The question of essential importance, however, is whether it was Tennyson or Alfred de Musset that went to the purer fount of inspiration, whether it was the accepted poet of France or the accepted poet of England, that based his reputation upon the nobler originality, the deeper and stabler truth. Byron was the poet of rebellion; and in their own place and time, rebellion and revolution are indispensable. You must storm the batteries of old error, oppression, falsehood, before you can lay bare a foundation for the new temple of truth. A revolutionary process has been going on in our general European system for upward of a hundred years, a process involving enormous demolition; and if any one reflects for a moment on the number of infamous and cruel laws, class privileges, effete institutions, pernicious dogmas, which in that time have been swept from the face of the earth, and from the heaven of man's spirit, he will find reason to conclude that this revolutionary demolition has been salutary and beneficent. But far more difficult than the work of demolition is the work of construction; and it is to constructive work that the greatest poets, thinkers, and men of science in the last fifty years have been more and more addressing themselves. Granted that all falsehood and superstition must be cist aside, that kings and priests, if they are to exist at all, must, like the Sabbath, exist for man—What then? Is there any truth that will endure? Are there any laws in accordance with which society can be rightly constituted? M. Taine does not allege that Alfred de Musset professed or attempted to answer such questions. There is, indeed, a living French poet who has attempted to answer them, and I confess to being somewhat surprised that M. Taine, in selecting from the French poets of the century a rival to Tennyson, did not mention one who seems to me incomparably greater than De Musset—Victor Hugo. To rear the edifice of a reconstituted society is a task which Hugo expressly undertakes, proudly claiming for himself to have conTHE FILLARS OF SOCIETY.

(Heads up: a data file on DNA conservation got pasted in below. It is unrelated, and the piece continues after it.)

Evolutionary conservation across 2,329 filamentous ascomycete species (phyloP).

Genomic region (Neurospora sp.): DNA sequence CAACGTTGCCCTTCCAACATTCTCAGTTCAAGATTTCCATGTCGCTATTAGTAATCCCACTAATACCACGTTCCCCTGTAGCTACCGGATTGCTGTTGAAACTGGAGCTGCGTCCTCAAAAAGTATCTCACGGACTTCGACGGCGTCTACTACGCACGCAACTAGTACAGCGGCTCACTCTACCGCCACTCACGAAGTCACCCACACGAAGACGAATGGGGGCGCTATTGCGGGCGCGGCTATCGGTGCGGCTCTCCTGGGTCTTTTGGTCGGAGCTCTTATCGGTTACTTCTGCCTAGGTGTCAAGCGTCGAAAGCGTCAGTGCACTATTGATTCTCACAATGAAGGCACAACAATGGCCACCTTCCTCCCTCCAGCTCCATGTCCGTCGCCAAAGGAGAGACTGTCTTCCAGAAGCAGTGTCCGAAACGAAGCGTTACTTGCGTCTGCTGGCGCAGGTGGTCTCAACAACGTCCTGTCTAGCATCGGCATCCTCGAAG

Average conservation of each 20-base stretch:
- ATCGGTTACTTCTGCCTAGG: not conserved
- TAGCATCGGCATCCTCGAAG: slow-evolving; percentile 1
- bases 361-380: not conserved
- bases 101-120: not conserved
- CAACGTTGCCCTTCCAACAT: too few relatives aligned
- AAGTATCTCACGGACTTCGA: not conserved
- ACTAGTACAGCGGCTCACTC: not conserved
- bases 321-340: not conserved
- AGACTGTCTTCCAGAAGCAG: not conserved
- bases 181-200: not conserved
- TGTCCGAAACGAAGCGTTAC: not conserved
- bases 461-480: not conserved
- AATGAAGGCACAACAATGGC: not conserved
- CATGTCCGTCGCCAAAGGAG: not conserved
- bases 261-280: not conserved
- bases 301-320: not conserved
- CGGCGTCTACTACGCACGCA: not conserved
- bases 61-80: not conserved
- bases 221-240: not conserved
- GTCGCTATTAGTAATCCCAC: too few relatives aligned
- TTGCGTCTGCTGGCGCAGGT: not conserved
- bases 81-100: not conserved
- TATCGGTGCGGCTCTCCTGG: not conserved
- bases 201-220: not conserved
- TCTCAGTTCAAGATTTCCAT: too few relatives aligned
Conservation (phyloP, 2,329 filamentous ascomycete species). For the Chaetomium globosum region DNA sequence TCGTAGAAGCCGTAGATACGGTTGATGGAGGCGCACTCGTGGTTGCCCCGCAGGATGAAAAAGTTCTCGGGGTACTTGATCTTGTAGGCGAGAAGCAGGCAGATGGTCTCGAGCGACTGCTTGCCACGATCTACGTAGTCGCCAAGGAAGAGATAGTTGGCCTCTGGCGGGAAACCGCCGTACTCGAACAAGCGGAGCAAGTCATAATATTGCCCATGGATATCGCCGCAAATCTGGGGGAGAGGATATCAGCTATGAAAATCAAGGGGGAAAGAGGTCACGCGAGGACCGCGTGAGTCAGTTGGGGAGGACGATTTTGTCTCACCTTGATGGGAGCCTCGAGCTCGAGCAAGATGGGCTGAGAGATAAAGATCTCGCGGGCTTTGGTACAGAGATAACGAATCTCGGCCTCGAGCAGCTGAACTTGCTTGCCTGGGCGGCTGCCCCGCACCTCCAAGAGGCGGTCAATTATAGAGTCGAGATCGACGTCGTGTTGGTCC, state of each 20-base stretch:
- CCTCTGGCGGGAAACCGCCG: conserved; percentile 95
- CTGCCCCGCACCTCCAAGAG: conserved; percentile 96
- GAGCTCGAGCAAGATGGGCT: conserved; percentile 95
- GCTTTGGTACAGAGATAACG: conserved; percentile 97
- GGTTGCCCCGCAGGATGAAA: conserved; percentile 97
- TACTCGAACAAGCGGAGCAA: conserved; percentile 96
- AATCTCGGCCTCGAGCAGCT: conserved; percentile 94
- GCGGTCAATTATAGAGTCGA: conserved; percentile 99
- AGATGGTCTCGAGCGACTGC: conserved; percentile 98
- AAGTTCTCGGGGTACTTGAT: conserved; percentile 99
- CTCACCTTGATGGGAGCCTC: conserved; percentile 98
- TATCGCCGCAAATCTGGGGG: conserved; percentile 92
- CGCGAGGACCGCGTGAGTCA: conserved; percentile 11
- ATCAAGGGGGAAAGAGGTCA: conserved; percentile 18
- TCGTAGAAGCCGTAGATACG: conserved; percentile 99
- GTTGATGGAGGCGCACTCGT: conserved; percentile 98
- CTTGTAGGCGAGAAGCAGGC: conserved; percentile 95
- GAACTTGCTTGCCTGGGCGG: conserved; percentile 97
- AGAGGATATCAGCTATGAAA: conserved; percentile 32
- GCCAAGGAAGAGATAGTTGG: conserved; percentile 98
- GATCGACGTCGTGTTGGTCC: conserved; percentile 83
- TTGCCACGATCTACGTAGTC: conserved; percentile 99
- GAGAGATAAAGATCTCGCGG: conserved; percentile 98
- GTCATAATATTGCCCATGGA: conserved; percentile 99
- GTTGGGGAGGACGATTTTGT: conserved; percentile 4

tributed something toward setting up two of its chief pillars— "respect for the old, and love for children." But it is not to the streets of Paris, glaring with the lights of cafe and theatre, that Victor Hugo would send the poet for a true inspiration; nor would he accept it as the task of the poetic seer to minister new excitement to forlorn profligates, whose faces arc wrinkled and heads bald at thirty. His counsel to the poet is to go to the woods and the shores, and to beat out the music of his verse in tune with the song of the leaves, and the hymn of the waves; or, to take it in his own bright, melodious French:
Va dans les bois, va sur les plages;
Compose tes chants inspires
Et l'hymne des flots azures!